Tuesday, May 15, 2007

The Slanted Screen

I am one of those people who flip through the channels versus just flipping through the channel guide. I don't know why but I do. Maybe its more interesting to see the images versus just reading about it. Who knows.

Anyways, last night I was flipping through the channels and landed on the local PBS station. I grew up as a kid watching PBS, either Sesame Street, the Electric Company or something my mom wanted to watch. I loved seeing the RSC plays of Othello or King Lear and learned to like opera from PBS. So when I landed on the PBS station last night a new program was starting - called the Slanted Screen.

It was a great one hour documentary about Asian males in the American Cinema. It covered the changes of Asian males & their roles through American cinema from the early 50's to present. I was really impressed that Asians are trying to change their current status in American cinema. But I was seriously taken a back that I didn't realize that Asian males don't really hold mainstream roles and definitely not romantic ones in American Cinema. Most often they hold character roles, comical ones usually being the clumsy idiot or they play the Yakusa gangster.

Yes there's Jackie Chan or Jet Li, but they pretty much only stay in one or two genres - basically either Chinese films brought to America or American martial arts films. Ken Wanatabe (who is yummy BTW) has stepped up some with great roles in The Last Samurai or Letters from Iwo Jima - but then again they were films about Japan or Japanese related themes. What really surprised me (and frankly seriously bothered me) was hearing how certain roles in The Fast & the Furious - Tokyo Drift the financiers kept pushing the writer to change from a Japanese person to either black or white. A scene at the end of Romeo Must Die was changed to remove a kiss between Jet Li & Alyiah because the test screening failed so miserably. Romeo Must Die was an adaptation of Romeo & Juliet so they are supposed to end up together as some point in the film. Apparently the American test screening audience couldn't handle the thought of romance between them.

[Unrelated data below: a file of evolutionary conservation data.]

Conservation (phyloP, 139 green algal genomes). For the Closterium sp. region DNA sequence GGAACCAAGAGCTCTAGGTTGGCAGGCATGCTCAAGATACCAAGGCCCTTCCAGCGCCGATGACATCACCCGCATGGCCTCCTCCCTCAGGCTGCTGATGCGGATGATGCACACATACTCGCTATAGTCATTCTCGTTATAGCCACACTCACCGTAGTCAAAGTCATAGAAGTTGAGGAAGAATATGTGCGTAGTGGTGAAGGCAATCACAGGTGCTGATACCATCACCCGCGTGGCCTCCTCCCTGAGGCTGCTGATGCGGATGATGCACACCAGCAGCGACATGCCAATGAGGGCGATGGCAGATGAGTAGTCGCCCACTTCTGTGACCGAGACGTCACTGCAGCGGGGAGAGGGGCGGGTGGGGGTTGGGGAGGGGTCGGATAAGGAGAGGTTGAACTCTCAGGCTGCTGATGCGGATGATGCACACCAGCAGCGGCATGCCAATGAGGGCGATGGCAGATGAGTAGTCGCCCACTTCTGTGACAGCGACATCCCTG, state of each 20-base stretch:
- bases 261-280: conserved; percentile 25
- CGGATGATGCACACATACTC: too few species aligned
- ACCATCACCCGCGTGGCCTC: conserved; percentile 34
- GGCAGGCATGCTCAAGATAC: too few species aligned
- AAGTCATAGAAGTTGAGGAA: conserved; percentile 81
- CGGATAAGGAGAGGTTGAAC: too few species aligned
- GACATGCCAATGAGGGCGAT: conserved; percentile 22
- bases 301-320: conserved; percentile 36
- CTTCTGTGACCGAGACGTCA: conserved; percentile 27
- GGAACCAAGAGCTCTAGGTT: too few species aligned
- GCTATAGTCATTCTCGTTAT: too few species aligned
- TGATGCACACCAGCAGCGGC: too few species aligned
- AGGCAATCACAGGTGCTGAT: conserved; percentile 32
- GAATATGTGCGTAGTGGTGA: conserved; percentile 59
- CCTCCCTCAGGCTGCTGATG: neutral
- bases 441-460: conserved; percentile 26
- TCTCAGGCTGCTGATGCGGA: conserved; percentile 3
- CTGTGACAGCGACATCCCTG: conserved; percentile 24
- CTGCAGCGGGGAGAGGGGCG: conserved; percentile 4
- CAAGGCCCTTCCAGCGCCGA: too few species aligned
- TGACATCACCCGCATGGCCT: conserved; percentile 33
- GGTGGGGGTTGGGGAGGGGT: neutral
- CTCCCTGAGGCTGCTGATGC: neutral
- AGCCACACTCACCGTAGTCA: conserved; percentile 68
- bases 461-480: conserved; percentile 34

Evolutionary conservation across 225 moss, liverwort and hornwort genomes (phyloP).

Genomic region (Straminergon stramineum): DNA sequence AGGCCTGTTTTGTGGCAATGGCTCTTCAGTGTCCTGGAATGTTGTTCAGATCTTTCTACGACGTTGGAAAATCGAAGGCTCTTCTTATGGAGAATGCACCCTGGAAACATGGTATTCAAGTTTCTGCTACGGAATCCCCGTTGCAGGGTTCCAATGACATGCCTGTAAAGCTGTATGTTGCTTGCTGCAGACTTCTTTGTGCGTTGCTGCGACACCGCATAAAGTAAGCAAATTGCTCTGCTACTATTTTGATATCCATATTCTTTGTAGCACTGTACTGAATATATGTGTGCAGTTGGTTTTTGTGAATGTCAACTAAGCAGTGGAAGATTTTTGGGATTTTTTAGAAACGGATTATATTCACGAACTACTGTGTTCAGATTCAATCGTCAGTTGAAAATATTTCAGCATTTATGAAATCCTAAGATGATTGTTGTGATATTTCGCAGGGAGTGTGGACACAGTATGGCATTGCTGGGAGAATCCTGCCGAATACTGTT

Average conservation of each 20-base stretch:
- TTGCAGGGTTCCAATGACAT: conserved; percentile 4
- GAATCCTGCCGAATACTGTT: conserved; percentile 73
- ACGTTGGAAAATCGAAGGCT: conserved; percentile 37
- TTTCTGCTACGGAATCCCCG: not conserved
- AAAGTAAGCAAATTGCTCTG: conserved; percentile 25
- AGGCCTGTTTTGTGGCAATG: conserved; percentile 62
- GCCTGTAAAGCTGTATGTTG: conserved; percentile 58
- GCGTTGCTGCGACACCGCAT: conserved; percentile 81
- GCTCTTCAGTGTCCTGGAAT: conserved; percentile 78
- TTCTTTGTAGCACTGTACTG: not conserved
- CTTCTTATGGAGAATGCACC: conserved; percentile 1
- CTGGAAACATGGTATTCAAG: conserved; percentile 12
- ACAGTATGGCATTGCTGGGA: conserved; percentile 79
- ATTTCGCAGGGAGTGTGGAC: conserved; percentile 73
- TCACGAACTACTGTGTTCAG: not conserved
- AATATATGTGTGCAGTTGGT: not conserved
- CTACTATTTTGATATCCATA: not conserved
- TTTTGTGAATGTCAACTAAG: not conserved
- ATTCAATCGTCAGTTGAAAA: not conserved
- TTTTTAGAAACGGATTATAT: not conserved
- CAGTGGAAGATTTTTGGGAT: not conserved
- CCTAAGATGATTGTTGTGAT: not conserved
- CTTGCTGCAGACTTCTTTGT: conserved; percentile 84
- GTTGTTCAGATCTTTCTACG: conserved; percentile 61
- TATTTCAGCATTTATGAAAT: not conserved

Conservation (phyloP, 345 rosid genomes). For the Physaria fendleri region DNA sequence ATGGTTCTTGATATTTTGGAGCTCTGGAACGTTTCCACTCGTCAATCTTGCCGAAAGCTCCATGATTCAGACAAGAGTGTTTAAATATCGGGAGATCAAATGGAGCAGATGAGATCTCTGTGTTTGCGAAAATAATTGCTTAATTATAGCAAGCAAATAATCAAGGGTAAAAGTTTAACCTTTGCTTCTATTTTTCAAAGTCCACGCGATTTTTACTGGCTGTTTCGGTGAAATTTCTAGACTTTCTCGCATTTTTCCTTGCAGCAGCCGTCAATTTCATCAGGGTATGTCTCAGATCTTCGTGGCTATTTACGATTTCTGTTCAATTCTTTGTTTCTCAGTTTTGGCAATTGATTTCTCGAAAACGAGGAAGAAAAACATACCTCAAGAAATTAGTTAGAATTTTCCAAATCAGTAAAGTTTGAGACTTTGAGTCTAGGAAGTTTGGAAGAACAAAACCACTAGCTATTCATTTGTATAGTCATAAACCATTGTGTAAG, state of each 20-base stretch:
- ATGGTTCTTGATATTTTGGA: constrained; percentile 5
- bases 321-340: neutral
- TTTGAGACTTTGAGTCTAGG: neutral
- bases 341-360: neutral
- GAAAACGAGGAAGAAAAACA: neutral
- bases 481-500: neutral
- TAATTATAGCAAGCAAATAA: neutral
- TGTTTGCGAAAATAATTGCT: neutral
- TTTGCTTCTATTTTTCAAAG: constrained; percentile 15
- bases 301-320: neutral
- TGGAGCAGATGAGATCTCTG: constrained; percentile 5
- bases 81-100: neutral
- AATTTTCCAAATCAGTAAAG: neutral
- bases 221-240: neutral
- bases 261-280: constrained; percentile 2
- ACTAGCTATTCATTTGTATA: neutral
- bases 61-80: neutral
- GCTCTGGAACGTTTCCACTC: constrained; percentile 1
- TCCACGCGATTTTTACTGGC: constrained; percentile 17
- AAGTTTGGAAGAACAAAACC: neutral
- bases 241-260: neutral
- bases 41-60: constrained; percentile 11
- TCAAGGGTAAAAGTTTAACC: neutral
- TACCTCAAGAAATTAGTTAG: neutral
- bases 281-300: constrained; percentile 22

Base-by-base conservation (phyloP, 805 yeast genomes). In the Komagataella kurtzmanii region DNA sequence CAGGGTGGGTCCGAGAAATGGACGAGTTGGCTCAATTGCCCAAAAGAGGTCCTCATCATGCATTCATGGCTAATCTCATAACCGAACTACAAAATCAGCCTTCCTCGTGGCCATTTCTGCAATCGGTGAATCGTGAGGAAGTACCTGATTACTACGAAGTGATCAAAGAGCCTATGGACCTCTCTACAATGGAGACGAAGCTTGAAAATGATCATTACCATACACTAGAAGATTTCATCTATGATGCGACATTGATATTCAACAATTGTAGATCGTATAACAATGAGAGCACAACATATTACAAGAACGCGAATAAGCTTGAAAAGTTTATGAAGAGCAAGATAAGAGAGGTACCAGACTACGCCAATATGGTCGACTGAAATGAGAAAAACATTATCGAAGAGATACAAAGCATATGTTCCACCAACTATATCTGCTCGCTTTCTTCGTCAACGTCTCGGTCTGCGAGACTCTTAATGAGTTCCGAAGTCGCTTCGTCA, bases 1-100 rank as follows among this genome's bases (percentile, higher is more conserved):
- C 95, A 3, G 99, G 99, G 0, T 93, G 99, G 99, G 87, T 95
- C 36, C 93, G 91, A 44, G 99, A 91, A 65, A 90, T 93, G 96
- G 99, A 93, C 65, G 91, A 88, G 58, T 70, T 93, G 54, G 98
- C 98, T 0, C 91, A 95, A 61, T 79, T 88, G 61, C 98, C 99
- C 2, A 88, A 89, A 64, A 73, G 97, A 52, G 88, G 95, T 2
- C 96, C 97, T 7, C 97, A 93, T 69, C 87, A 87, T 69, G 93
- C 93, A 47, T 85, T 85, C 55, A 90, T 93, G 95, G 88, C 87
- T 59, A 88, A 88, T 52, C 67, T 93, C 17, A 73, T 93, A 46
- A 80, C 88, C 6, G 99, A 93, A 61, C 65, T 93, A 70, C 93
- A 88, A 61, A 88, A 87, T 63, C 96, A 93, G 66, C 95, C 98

I guess I am really fortunate that my parents really did raise me to not see colour. Ken Wanatabe is a good actor regardless of the fact that he's Japanese - I just like his work. I just like the work of Morgan Freeman (Sidney Poitier if you want old school) or Edward Norton as well. They are all males and all could hold their own on screen. I hope that the American cinema quickly gets over only putting certain people in certain roles just because of their nationality and places them based solely on their ability.

3 comments:

K and J said...

Unfortunately there are many forms of racism in our country. One of the many problems that I have also. It bugs me. For some very obvious reasons. The fact that they are begining to see it is good.

Anonymous said...

I saw the same documentary the other night and googled today and your post was atcually high on google search. I was curious to see what your blog would say and it's nice to see that it resonated with you the way it did. As a west coast asian male, my experiences in meeting people with open minds from the middle part of the country have been few and far between. Your post actually gave me pause to think about my pre-conceived notions about people from mid-America. So thanks for your post and keep blogging!

Household6 said...

Thanks for reading Anon - sadly I must burst your bubble. I grew up just over the Oakland hills about 45 minutes from San Francisco. My high school class was probably 1/3 Asian and we spent our Sundays in college going into San Francisco for Dim Sum with a good friend of mine. The military is what has brought my family to middle America.

As for my own observations though most folks around here don't seem to have any negative feelings towards Asians. The Idian restaurant we frequent always has a line of people waiting for a table. There are several Japanese and Thai places here as well. I was actually surprised at the number of Asians that have settled here. The sushi chefs at our favourite place are all Chinese. (Its a multiregional Asian restaurant)

So yeah they kinda are in more traditional roles such as restaurant owners in the Midwest but I haven't seen any negative or bigotted attitudes of Asians in the midwest.